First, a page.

Stephen Jardine: It pays to bring the farm into the city

SUPPORT for the Gorgie facility is a welcome good-news story, writes Stephen Jardine

Scottish MP Willie Rennie visits Gorgie City Farm. Picture: TSPL

If you ever doubt the people of Scotland really care about food and drink, take a look at the Just Giving page of Gorgie City Farm in Edinburgh.

Launched 30 years ago, the farm has been going through tough times with rising costs and reductions in funding. Recently it hit crisis point with the news that the farm would have to close unless £100,000 was raised.

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However, the people of the capital and beyond stepped in and raised 80 per cent of the target within just three weeks.

That reaction reflects the fact that Gorgie City Farm has become an institution down the decades. Built on the site of a former waste dump, it has served as a green lung in the city and a vital connector to rural life since it opened its doors in 1982.

For some schoolchildren, it is their first experience of farming. For volunteers it is a valuable opportunity to share skills and inspire others. And then there are the 170,000 people who visit ever year because Gorgie City Farm is simply a great day out.

What is perhaps most valuable is the connection it provides to life outside the city. Last year a survey of 1,000 primary schoolchildren for the food and farming campaign group Leaf showed one in three couldn’t identify the sounds made by cows and sheep and one in five didn’t know bacon came from pigs.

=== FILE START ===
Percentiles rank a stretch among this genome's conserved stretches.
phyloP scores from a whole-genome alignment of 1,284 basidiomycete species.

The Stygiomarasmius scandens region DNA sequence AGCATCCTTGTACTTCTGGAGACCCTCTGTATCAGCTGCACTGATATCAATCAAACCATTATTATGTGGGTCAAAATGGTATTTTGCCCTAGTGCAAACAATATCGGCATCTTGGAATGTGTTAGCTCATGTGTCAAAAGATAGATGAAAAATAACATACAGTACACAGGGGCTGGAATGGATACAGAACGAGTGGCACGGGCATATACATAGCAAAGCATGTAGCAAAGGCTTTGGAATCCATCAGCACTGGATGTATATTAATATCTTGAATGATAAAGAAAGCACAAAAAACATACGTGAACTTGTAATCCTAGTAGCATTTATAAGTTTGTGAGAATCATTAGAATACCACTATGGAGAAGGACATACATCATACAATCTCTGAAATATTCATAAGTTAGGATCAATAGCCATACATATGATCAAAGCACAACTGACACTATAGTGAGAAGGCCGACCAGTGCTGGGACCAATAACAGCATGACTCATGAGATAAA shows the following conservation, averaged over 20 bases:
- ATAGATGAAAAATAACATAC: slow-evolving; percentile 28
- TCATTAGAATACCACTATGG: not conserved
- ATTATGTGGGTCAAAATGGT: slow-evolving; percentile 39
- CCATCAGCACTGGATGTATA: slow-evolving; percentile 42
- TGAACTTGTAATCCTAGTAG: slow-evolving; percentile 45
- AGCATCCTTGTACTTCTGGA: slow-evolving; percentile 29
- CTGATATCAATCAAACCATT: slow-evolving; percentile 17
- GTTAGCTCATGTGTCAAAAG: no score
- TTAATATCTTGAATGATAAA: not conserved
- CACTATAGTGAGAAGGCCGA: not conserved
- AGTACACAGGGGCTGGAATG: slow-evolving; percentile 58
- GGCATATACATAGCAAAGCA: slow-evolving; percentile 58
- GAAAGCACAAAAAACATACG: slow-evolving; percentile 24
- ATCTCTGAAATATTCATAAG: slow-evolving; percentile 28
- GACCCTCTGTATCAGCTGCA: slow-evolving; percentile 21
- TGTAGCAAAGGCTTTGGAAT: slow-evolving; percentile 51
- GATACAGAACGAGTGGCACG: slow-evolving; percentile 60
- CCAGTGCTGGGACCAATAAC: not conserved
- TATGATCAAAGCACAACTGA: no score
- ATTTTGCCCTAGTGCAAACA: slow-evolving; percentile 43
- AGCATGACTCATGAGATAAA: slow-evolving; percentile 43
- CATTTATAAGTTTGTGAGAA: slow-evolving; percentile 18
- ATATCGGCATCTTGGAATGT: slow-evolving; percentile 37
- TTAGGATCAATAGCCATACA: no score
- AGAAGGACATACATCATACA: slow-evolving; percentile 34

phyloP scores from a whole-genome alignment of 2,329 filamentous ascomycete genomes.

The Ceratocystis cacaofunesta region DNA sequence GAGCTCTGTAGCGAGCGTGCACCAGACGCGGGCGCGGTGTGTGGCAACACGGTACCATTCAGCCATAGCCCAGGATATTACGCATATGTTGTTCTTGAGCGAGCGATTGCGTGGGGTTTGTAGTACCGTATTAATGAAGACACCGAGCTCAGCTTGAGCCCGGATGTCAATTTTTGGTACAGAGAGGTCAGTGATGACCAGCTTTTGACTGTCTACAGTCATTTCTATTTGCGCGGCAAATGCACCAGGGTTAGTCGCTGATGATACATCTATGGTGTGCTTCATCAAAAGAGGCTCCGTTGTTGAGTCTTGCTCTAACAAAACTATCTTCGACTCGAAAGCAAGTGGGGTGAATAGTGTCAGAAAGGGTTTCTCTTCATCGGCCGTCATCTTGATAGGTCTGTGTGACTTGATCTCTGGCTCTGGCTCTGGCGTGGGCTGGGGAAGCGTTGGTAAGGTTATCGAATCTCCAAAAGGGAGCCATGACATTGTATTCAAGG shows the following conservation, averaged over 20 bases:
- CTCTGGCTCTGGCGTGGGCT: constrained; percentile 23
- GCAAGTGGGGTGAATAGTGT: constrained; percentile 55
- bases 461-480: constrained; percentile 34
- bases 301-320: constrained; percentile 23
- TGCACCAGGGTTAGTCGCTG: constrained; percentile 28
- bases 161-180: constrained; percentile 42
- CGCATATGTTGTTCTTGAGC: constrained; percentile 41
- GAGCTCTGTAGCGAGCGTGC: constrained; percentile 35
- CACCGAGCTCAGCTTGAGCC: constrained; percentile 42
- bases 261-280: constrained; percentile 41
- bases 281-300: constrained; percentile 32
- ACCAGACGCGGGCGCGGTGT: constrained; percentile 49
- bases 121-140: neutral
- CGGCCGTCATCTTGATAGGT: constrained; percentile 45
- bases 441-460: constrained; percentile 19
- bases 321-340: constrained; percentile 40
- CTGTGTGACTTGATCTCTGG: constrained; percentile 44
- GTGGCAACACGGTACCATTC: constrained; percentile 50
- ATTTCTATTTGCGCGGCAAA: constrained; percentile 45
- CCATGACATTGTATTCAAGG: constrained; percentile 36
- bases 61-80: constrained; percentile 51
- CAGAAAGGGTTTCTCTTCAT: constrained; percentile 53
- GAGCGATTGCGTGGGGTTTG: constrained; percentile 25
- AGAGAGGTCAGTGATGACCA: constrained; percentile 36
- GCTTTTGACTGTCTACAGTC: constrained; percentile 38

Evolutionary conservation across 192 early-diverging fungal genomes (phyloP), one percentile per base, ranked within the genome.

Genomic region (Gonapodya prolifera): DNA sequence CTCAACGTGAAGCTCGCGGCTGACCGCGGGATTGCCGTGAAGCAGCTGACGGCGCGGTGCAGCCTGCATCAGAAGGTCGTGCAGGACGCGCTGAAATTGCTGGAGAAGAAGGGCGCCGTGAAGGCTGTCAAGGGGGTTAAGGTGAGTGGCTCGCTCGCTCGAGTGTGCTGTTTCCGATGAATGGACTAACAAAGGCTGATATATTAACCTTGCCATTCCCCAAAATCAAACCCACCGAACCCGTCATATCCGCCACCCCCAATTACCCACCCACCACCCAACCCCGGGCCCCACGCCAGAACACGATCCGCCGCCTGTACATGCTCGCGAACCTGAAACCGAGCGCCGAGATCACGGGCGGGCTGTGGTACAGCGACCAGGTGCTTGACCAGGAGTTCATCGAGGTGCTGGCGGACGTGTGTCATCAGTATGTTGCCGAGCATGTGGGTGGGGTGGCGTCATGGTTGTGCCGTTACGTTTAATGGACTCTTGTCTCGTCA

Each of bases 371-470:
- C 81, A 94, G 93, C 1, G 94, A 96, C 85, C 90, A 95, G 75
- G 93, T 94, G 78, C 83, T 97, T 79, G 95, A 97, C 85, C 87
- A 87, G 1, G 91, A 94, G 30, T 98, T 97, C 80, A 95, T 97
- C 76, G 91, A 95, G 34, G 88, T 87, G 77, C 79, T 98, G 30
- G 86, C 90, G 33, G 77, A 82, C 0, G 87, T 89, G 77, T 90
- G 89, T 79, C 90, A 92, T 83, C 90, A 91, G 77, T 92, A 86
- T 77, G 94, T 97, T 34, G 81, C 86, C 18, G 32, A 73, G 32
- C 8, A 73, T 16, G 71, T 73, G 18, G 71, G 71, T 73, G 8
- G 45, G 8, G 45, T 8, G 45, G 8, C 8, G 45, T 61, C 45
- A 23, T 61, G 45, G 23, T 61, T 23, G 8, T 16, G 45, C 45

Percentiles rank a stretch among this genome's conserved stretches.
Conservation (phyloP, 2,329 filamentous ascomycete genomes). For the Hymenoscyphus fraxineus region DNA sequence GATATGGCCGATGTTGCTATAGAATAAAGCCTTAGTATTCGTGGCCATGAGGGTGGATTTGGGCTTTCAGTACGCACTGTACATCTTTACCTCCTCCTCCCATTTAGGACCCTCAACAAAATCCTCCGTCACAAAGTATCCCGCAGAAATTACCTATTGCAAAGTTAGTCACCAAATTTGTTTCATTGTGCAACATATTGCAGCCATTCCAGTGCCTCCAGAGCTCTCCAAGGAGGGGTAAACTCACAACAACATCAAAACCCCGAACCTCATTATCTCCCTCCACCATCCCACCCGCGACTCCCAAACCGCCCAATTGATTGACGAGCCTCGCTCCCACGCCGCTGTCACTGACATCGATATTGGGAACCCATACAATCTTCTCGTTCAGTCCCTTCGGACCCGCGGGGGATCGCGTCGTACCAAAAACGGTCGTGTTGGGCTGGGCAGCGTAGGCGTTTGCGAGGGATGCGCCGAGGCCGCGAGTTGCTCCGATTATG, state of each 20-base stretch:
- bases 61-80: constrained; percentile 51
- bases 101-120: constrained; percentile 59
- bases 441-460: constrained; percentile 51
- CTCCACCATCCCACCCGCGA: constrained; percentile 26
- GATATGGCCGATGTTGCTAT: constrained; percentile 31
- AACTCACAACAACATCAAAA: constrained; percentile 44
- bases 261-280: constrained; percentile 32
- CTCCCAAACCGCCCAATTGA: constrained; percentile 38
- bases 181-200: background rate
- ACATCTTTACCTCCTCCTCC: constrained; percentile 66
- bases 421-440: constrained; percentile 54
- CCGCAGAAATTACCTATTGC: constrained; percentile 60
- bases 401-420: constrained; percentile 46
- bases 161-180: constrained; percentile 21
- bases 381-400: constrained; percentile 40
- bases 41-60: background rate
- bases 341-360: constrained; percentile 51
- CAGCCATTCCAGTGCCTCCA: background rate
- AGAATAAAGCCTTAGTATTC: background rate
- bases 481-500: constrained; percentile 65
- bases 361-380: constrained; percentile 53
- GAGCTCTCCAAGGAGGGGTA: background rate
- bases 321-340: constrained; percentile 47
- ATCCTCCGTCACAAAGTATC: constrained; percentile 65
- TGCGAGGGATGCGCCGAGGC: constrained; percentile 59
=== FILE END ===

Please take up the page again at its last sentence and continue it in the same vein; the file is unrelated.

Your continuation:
Over the last generation, rural and urban life have been drifting apart. I was brought up in small town where the farmers came to market every week and farms were places to earn money picking potatoes. Today that same market is gone and farmyards are seen as health and safety nightmares.

That dislocation leads to supermarkets being seen as the source of what we eat rather than just a cog in the machine.

Gorgie City Farm plays a vital role in challenging that. Of course in an ideal world there would be regular school visits to the countryside and the Royal Highland Educational Trust does good work in this area but Gorgie City Farm offers an accessible alternative.

If children are being served meat and two vegetables, surely we have an obligation to help them understand where their food comes from so they can make good choices moving through life?

The alternative is to dismiss the countryside as a vast food factory that doesn’t need our attention as long as it keeps producing the goods. That way lies Frankenstein foods and pesticide use we will all come to regret.

Thankfully, that doesn’t seem to be what people want. Last weekend over 250,000 people travelled to the countryside to take part in Open Farm Sunday. Over 400 UK farms took part with blazing sunshine ensuring farmers like Andrew Booth at Ellon in Aberdeenshire had record numbers of visitors on the day.

All these people want to understand more about where what they eat comes from and how it is produced. Open Farm Sunday does that but so does Gorgie City Farm 52 weeks of the year.

On the Just Giving page, the donations have been mounting up. And the good news is, the £100,000 target has been met. Hopefully Edinburgh will continue to have this special place for a long time to come.